merase chain reaction. Transmission of HCV associated with high-risk practices (e.g. injecting drug use, unprotected sex with multiple partners) can be prevented by identifying and counseling persons with a history these practices and by educational efforts to prevent initiation of these practices. Primary prevention of drug injection will eliminate the greatest risk factor for HCV infection in many countries. Educational efforts to prevent initiation of drug injection are especially important for children and adolescents because HCV infection is rapidly acquired after initiation of injecting drug use. Although consistent data are lacking about the extent to which sexual activity contributes to HCV transmission, persons having unprotected sex with multiple partners are at risk for sexually-transmitted diseases (e.g. acquired immunodeficiency syndrome, hepatitis B, syphilis, gonorrhea and chlamydia). Community-based services such as drug- and STD-treatment services can also be used to facilitate prevention or reduction of high-risk behaviors. In addition, programs to increase access to sterile syringes (e.g. syringe exchange programs) can be used to promote safer injection practices among injecting drug users(68).
Secondary prevention activities reduce the risk for chronic disease by identifying HCV-infected persons through diagnostic testing and by providing appropriate medical management and antiviral therapy. In particular, counseling of HCV-infected persons to reduce or abstain from alcohol intake may prevent disease progression. Antiviral treatment is also available, and treatment guidelines have been developed. However, treatment is costly and beyond the resources available in many countries. Moreover, the benefits of early detection and treatment of persons with asymptomatic infection have not been clearly established, a high proportion of persons do not respond to currently available treatment, and the long-term benefit of treatment has not been determined(68).
Systematic screening of blood donors is, however, not universal, and new cases of post-transfusion HCV continueto occur in resource poor settings(12). The unintended transmission of HCV during national campaigns, such as that for the parenteral treatment of schistosomiasis in Egypt, has also contributed to a
national prevalence of up to 15% in some countries(44).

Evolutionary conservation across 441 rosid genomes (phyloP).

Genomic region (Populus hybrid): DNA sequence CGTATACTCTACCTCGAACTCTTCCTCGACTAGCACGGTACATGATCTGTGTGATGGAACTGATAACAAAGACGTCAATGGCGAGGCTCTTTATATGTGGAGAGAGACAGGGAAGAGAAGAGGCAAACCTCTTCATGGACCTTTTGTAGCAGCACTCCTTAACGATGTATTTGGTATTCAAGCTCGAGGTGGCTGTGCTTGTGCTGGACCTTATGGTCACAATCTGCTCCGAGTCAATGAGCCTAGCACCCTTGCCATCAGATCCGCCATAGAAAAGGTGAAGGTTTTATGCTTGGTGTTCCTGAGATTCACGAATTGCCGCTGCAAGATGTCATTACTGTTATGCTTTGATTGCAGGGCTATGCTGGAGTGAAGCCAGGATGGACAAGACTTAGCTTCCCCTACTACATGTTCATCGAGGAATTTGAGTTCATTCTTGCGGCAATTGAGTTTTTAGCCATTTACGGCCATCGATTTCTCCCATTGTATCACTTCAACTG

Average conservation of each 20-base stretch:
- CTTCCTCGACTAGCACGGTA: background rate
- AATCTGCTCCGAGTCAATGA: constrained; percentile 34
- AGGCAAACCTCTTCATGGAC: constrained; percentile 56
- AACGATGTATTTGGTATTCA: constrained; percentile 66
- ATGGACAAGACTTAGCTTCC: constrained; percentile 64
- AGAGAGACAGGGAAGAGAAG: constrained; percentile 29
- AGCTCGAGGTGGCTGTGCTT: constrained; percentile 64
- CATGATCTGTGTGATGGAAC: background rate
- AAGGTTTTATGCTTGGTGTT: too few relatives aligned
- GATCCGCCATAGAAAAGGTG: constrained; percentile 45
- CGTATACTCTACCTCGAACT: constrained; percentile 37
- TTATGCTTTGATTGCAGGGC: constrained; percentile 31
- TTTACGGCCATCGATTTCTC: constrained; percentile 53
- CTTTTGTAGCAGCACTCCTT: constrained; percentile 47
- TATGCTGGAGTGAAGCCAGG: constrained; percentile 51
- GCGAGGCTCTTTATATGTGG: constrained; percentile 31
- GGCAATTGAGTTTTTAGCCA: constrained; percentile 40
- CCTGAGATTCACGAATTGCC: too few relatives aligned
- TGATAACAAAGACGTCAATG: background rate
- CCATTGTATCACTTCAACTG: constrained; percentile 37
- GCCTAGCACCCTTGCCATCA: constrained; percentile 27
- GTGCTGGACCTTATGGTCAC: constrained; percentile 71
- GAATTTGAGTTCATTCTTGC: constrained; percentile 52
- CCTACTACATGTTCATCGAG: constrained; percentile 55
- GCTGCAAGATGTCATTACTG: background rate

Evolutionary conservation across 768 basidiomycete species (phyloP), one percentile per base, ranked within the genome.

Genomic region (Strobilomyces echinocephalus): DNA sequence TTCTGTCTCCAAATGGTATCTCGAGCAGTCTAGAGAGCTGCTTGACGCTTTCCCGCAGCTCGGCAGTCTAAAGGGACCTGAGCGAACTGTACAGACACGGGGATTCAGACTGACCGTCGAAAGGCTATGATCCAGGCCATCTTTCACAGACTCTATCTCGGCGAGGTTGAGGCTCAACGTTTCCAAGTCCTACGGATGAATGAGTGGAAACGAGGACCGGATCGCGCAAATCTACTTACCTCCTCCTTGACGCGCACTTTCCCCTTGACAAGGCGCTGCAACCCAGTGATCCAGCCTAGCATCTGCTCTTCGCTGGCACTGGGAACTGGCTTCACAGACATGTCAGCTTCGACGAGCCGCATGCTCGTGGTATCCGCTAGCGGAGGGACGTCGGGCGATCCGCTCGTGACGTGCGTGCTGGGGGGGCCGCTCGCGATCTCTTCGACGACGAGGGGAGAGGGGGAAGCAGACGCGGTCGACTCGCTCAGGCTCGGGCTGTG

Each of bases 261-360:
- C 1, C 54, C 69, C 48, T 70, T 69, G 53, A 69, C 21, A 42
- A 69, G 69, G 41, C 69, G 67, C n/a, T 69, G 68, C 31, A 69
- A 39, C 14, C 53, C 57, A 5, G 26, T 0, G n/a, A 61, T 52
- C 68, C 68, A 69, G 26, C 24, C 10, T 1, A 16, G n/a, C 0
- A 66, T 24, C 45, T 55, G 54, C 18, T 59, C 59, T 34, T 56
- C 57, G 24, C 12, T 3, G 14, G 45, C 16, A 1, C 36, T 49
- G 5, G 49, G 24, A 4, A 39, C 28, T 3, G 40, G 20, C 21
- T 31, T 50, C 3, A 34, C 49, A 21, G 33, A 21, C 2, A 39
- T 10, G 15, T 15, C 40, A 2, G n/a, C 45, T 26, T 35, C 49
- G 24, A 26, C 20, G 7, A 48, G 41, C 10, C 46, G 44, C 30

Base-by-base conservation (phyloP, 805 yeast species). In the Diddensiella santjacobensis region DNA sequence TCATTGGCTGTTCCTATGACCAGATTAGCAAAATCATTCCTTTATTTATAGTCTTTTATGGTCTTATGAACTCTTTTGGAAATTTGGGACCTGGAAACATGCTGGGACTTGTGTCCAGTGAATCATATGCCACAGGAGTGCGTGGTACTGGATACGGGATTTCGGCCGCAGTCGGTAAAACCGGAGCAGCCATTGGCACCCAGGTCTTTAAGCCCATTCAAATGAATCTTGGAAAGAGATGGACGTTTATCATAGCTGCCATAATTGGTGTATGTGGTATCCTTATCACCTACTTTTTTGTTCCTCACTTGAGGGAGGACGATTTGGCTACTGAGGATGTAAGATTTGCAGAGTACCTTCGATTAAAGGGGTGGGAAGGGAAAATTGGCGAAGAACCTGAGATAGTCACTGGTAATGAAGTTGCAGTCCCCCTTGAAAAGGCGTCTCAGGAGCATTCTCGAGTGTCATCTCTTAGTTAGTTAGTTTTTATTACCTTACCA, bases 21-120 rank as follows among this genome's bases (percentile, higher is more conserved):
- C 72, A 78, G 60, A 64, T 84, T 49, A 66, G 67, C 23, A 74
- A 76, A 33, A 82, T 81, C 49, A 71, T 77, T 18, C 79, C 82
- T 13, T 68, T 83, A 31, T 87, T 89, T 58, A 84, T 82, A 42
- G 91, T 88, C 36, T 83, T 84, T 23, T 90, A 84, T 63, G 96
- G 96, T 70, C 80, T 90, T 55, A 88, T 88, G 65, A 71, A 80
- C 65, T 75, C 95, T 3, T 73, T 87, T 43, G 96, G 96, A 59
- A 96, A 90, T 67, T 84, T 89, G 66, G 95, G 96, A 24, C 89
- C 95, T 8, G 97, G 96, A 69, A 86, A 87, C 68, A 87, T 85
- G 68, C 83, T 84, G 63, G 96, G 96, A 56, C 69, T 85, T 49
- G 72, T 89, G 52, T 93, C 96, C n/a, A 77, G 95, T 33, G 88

Identification of host and viral epide miologic characteristics associated with disease progression may provide important information on the mechanisms through which HCV infection causes hepatic fi brosis/cirrhosis.
The global epidemiology of hepatitis B and C continues to evolve, mostly toward
a decline in the prevalence of the disease. Improvement in the control of hepatitis B
has been largely achieved with implementation of a more global HBV vaccine
program. The most recent available data from 2001 indicate that 126 (66%) of 191
WHO member states had universal infant or childhood HBV vaccination programs.
In the 6 WHO regions, the proportion of children younger than 1 year who were vaccinated
fully was 65% in the Western Pacific region, 58% in the Americas region, 45% in
the European region, 41% in the Eastern Mediterranean region, 9% in the South-East
Asian region, and 6% in the African region. Overall, an estimated 32% of children
younger than 1 year were vaccinated fully with the 3-dose hepatitis B vaccination
series worldwide. Although significant progress has been made, there still is a large
void to be filled in the global prevention of HBV transmission.130
The transmission of HCV has been greatly impacted by mandatory screening of
blood donors in most countries in the world. However, IVDU continues to be a major
source of infection, and the practice may be on the rise in several areas. Continuing
public education regarding the risks of exposure to infected paraphernalia as well
as household items such as razors is necessary. To date, there is no effective vaccine
available for HCV, which greatly limits the ability to prevent the disease from the grass
roots. The efficacy of antiviral therapy for HCV, although steadily escalating, still has
a large room for improvement. Treatment of HCV is also costly and access to the
medications is limited, particularly in underdeveloped countries. Efforts need to be
continued to address these public health issues that afflict many parts of the world.
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Recommendations for prevention and control of hepatitis C virus (HCV) infection
and HCV related chronic disease. MMWR Recomm Rep 1998;47(RR-19):1-39